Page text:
Apple TV: Poor Audio Quality

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Isn’t that convenient?

We often trade-off quality for convenience. Cassette tapes and CDs are inferior to vinyl, but are more convenient. MP3s and AACs sound worse, but offer even more convenience. Most of the online video content, be it Netflix, Hulu, or iTunes, is vastly inferior to a movie theater, but is so much more convenient. That said, the audio quality issue with Apple TV has no good explanation. It seems like it was just more convenient for Apple to take a one size fits all approach — use a 48kHz sampling rate for videos and music. Even music purchased from iTunes sounds fishy on an Apple TV.

I would still recommend purchasing an Apple TV, if you have a Mac and/or iOS device. It can do some amazing things. AirPlay mirroring on the iPad is a surprisingly great gaming experience. MetalStorm: Wingman, for example, has a split display where the iPad becomes a cockpit controller and the game play is on the HDTV. This sets Apple TV apart from competitors.

Now that Apple TV has Hulu Plus (in addition to Netflix and iTunes), it is much more competitive with Boxee and Roku. You can also stream movies to Apple TV (via AirPlay screen mirroring) with the Amazon app for iOS, but it offers poor quality and a poor user experience. In fact, if you own Apple products, buying an Apple TV seems like the most logical choice. There are other options. Since AirPlay is a de facto standard, companies like Pioneer, Marantz, and Yamaha feature built-in AirPlay support in select A/V receivers.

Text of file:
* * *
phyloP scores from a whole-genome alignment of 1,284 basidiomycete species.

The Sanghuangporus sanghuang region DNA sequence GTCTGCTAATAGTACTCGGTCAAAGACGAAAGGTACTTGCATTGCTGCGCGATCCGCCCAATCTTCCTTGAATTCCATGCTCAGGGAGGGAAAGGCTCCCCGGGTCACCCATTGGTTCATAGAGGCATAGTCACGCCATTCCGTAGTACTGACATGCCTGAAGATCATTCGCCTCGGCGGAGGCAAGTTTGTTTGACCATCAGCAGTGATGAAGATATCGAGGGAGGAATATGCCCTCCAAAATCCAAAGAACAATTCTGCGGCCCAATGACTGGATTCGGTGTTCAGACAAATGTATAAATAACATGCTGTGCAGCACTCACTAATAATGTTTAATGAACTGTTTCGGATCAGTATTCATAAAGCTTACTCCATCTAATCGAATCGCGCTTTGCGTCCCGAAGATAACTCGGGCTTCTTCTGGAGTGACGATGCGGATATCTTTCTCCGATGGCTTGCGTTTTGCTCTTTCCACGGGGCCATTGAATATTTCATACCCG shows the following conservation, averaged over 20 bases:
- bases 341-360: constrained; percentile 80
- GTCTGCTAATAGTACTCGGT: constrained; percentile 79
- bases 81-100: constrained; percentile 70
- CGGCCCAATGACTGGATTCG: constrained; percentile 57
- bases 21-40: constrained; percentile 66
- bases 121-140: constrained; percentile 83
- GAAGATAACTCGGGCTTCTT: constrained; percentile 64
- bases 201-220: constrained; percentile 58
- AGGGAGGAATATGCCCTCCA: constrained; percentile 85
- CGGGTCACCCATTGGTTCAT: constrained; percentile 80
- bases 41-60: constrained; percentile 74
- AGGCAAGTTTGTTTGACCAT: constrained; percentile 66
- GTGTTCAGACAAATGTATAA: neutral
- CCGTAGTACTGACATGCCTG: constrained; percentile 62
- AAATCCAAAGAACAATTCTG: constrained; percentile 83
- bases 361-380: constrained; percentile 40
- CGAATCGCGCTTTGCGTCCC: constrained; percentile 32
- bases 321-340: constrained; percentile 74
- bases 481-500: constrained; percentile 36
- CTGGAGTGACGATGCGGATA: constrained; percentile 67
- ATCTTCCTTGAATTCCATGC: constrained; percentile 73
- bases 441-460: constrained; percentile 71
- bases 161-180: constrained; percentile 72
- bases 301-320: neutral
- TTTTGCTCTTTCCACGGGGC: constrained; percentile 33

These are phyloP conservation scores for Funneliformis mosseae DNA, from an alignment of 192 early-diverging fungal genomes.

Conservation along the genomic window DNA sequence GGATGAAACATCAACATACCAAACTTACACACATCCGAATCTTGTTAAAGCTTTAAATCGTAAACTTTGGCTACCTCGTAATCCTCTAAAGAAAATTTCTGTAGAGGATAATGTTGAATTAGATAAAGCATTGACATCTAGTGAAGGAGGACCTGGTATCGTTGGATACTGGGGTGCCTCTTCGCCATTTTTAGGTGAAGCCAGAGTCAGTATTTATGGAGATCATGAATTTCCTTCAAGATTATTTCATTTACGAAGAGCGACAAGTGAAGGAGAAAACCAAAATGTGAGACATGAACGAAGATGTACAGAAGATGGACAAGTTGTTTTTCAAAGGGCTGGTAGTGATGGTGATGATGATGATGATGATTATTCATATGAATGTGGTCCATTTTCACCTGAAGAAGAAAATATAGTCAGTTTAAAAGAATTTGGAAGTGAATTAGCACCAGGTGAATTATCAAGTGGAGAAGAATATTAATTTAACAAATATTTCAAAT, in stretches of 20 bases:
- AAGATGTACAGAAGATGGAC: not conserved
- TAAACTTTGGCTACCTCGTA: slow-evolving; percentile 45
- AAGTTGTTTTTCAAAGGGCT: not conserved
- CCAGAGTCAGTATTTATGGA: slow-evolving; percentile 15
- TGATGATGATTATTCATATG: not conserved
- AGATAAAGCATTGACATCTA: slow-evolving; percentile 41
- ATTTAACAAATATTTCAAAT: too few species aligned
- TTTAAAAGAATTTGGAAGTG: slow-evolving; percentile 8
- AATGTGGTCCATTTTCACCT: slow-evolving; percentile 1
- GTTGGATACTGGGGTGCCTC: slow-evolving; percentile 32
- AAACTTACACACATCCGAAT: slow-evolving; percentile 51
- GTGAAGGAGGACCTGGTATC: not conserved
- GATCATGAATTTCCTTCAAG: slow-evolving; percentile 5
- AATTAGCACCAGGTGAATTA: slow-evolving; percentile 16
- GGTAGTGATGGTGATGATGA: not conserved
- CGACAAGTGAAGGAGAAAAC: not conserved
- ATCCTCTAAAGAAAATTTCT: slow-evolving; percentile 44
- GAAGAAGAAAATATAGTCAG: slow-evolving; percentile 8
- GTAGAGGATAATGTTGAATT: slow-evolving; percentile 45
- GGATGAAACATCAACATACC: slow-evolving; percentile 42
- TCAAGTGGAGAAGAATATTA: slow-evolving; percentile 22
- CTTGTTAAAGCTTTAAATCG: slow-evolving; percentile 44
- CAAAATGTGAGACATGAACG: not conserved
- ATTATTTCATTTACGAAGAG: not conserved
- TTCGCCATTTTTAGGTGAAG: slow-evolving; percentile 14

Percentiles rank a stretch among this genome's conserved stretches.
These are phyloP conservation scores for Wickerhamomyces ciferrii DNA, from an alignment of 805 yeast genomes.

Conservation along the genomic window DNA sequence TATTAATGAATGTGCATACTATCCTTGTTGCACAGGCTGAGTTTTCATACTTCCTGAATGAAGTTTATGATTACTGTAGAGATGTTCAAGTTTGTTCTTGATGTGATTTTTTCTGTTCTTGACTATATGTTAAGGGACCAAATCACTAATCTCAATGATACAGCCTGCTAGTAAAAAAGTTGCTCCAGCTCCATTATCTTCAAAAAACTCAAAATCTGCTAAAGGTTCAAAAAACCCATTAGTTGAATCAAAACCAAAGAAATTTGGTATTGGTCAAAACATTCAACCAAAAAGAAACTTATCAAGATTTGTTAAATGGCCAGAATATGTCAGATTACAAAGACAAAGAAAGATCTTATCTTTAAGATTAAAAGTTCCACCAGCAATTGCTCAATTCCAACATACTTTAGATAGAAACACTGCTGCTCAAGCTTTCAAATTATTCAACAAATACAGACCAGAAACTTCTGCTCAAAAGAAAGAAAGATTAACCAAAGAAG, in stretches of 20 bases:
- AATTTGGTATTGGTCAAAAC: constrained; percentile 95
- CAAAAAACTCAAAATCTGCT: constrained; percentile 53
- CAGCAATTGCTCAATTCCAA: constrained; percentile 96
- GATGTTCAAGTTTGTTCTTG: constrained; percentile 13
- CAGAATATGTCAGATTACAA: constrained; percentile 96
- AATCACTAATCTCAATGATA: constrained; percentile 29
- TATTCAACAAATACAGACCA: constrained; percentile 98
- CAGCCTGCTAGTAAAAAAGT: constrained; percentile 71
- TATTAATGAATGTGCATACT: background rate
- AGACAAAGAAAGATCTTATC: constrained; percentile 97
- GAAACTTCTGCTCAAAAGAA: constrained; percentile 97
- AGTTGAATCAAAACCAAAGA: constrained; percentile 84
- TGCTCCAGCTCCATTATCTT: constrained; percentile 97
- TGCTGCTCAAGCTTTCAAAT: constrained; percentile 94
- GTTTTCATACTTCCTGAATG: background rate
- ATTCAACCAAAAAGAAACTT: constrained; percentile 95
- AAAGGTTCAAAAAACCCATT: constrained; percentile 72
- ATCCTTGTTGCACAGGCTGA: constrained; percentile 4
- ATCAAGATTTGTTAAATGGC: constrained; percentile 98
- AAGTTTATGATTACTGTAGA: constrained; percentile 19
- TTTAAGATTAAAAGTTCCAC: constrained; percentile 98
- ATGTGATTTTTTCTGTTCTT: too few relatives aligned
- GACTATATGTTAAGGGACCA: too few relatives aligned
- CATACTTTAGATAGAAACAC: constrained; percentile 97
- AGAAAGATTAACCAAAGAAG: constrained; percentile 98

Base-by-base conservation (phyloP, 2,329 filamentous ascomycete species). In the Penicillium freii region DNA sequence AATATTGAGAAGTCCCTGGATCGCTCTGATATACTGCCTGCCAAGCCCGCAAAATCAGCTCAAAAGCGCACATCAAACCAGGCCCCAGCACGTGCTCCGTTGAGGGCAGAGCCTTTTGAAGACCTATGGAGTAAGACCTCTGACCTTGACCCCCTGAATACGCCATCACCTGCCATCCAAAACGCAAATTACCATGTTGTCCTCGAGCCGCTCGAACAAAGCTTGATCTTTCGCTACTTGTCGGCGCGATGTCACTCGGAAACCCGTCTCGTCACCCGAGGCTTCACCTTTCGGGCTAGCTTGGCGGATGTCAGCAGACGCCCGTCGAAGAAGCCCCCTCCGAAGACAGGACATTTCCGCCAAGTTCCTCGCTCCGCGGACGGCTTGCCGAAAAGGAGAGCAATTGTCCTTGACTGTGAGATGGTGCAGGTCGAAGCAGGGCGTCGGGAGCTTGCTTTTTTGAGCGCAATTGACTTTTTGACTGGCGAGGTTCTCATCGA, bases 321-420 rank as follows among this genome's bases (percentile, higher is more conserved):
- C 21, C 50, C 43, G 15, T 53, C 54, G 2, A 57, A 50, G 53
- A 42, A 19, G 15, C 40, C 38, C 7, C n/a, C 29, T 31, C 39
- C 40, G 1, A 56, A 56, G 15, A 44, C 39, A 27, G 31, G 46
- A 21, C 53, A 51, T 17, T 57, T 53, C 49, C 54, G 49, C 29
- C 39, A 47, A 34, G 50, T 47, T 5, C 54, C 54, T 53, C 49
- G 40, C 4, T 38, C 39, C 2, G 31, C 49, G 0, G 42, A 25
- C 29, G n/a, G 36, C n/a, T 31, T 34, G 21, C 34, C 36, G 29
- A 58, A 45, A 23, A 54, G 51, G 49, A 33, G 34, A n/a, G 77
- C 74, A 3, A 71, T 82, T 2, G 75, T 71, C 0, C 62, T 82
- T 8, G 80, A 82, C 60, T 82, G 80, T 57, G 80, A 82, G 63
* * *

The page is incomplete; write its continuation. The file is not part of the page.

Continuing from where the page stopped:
If you are a Windows user, Android user, or both, Apple TV is not the best way to go. Many Windows laptops can use WiDi for wireless display — you can even buy movies from iTunes and watch them on your HDTV. Products such as Roku and Boxee offer Netflix, Hulu, and much more at half the price, and had 1080p quality long before Apple TV. I almost have media envy over the non-Apple offerings. That said, Apple TV is all about the ecosystem. On its own, it is weak. Combined with your Apple products, it is essential. Unfortunately, Apple really screwed up the music experience with Apple TV. If you are an audiophile, look into other solutions, such as Amphony. There are also other manufacturers that make AirPlay compatible AV receivers, such as Pioneer, Yamaha, Marantz, etc. Make sure to do some research on the specs and read the reviews before buying.

I still use Apple TV for playing music occasionally. If I am going to listen to some music really quick, and don’t want to bother booting my Mac, it’s a good way to go. I also like the thousands of internet radio stations available on Apple TV. I always have a cache of music on my iPad to listen to, but when I really want to listen to music, I play it from my Mac to my stereo, via the Amphony transmitter.

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5 comments

  1. Interesting article.